ZFS pool is a collection of disk devices that are grouped together to allow crafting filesystems from it. In that regards it's similar to Linux LVM (Logical Volume Manager). Disks are grouped together in logical devices called vdevs (virtual devices). VDEV determine redundancy level of the pool. A pool can consist of a single vdev or multiple vdevs. vdevs of different layout can be mixed together in one pool, but that goes against best practices and should not be considered. Below are examples of pools layout along with explanation of redundancy level.
For various RAIDZ configurations few things are worth of note. First and most important is that, due to ZFS being able to manage both filesystem and volume management, it offers solution to so called RAID write hole. A write hole can occur when, during the write of data block is interrupted by a system crash (most notably a power failure). It can result in parity data being insufficient for data recovery. Battery powered RAID controllers can mitigate this problem. ZFS takes another approach. It write variable length data stripes and makes this operation atomic. Due to Copy on Write and transactional nature, filesystem is always in consistent state - block will be committed or rolled back.
Pool always consists of vdevs. A single disk pool contains a single vdev that contains a single disk.
This layout does not allow for any level of redundancy.
Two, three, four disks - stripe,
A two disks pool with two vdevs. No redundancy. Data is written to vdevs in round robin fasion. Loosing one disk means loosing whole pool.
Three disks stripe. No redundancy.
Four disks stripe. No redundancy.
This can be continued basically without the end. As noted earlier, this layout gives no redundancy at all.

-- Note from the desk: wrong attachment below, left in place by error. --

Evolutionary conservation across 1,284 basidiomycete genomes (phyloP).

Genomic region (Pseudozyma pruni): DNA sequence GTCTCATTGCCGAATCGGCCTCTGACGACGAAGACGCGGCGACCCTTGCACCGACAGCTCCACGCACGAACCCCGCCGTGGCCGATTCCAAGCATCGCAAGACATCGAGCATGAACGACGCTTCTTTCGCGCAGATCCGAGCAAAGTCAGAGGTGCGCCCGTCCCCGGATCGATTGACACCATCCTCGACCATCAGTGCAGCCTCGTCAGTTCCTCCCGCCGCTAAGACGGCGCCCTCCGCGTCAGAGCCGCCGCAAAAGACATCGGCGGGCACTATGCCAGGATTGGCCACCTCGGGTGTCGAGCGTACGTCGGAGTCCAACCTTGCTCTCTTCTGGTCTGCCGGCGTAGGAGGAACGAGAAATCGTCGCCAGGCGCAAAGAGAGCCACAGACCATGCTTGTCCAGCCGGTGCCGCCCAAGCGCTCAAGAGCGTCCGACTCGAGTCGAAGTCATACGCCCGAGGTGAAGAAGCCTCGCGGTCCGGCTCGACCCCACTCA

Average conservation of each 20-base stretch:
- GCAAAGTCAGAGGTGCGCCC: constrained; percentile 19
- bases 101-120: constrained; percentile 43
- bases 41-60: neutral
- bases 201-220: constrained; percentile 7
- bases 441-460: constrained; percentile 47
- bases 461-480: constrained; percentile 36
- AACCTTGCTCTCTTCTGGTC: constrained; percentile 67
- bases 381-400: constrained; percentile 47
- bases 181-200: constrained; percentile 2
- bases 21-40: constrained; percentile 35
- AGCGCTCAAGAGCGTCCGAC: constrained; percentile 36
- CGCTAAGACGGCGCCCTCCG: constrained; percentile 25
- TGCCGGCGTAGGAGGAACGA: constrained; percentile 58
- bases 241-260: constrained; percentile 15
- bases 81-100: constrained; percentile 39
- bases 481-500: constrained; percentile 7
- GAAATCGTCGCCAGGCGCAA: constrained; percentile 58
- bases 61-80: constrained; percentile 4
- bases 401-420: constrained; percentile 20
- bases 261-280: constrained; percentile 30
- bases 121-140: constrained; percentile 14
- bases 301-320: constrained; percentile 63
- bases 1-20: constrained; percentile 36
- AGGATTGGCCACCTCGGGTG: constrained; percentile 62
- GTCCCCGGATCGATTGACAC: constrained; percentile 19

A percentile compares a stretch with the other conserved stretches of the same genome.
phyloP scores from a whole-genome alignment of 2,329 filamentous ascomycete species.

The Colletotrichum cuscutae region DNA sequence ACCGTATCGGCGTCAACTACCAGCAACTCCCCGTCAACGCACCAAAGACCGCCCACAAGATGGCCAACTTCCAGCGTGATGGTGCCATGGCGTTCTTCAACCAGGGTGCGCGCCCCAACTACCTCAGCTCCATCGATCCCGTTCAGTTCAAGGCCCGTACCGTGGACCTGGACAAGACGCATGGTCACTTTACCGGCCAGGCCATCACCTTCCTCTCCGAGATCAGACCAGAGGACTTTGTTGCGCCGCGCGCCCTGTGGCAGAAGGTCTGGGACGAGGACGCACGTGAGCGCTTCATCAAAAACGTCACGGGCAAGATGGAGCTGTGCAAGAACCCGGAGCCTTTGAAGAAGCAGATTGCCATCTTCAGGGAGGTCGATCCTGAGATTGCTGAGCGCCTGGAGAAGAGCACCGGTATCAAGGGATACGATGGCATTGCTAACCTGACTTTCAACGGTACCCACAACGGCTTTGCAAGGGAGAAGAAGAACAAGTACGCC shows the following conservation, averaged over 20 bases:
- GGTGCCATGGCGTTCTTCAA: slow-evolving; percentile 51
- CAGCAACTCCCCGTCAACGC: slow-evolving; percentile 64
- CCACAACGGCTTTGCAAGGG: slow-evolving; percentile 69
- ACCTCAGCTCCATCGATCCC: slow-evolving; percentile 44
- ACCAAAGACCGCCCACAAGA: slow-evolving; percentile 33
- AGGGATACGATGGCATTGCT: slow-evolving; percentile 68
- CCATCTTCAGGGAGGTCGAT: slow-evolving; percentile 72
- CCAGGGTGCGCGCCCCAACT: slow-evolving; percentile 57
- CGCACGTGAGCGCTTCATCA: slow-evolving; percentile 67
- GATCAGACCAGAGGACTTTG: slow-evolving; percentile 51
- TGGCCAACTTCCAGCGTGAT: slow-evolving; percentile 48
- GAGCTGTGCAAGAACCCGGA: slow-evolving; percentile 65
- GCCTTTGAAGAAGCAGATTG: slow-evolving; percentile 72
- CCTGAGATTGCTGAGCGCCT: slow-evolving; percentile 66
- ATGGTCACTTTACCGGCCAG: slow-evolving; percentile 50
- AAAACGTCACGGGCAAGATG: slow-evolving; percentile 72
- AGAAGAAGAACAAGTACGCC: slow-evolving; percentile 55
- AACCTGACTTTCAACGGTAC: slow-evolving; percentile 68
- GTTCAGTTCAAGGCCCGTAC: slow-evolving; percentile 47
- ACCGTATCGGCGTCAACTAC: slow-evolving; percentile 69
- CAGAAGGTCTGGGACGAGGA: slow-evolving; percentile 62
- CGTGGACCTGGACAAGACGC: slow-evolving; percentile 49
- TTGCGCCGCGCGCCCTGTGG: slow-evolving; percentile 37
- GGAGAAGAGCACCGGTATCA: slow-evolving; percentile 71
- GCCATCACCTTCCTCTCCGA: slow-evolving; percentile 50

Please note, that a stripe pool can be easily turned into a mirrored pool. This is exampled in chapter explaining management of ZFS pools.
Two disks, single vdev - mirror
This is the simplest redundancy level, using only two disks. Disks are grouped together in a single vdev. Data are mirrored on both drives. This pool can loose one drive and still be operational. A vdev capacity is a single disk capacity, as all data is mirrored.
Four disks, two vdevs - mirrors
This is a stripe of two mirrors - two vdevs containing two disks each. Mirroring of data is done between disks in the same vdev. Pool can contain many mirror vdevs, pools consisting of hundreds of mirror vdevs have been observed in real life installations. A pool capacity can be grown by adding a new vdev to it. A vdev capacity is a single disk capacity, as all data is mirrored. This is a rough equivalent of RAID1+0, which is a stripe of mirrors.
Six disks, two vdevs - triple mirror
The mirror redundancy can be hightened by creating a mirror that consists of three disks. As previously a pool with triple mirror vdevs can be as big as to contain hundreds of vdevs. A regular mirro vdev can be turned into a triple mirror and vice versa by use of zpool command. A vdev capacity is a single disk capacity, as all data is mirrored.
Five disks, single vdev - raidz
A raidz vdev is a rough equivalent of RAID5 in traditional RAIDs. In raidz one disk is a parity disk. A vdev can loose as many as one disk with still being operational. In this layout the overall vdev capacity equals all disks summed capacity minus one disk (parity disk). A pool capacity is a sum of all its vdev capacities.
Six disks, single vdev - raidz2
A raidz2 is a rough equivalent of RAID6 in traditional RAIDs. It contains two pariti disks, so a single vdev capacity is a sum of all disks capacities minus two disks.
In addition to layouts above other types of media can be used in so called hybrid pools. Additionally to having platter disks in a pool storage administrator can add SSD and DRAM based disks as Cache and ZFS Intent Log devices.
Adding SSD disk as a cache device creates a Layer 2 Cache (thus the name l2arc). It is a layer living between in RAM cache (which is most costly but fastest) and platter disks storage, which is least costly but slowest medium in the pool. In ideal world hottest data live in RAM, warm data live on SSD, cold data sit on disks.
Adding SSD (or better battery powered DRAM devices) as ZFS Intent Log allows for grouping of data blocks to be committed to disks in large groups and flushing them in one large I/O. That not only takes off load from disk writes but also helps preventing pool fragmentation.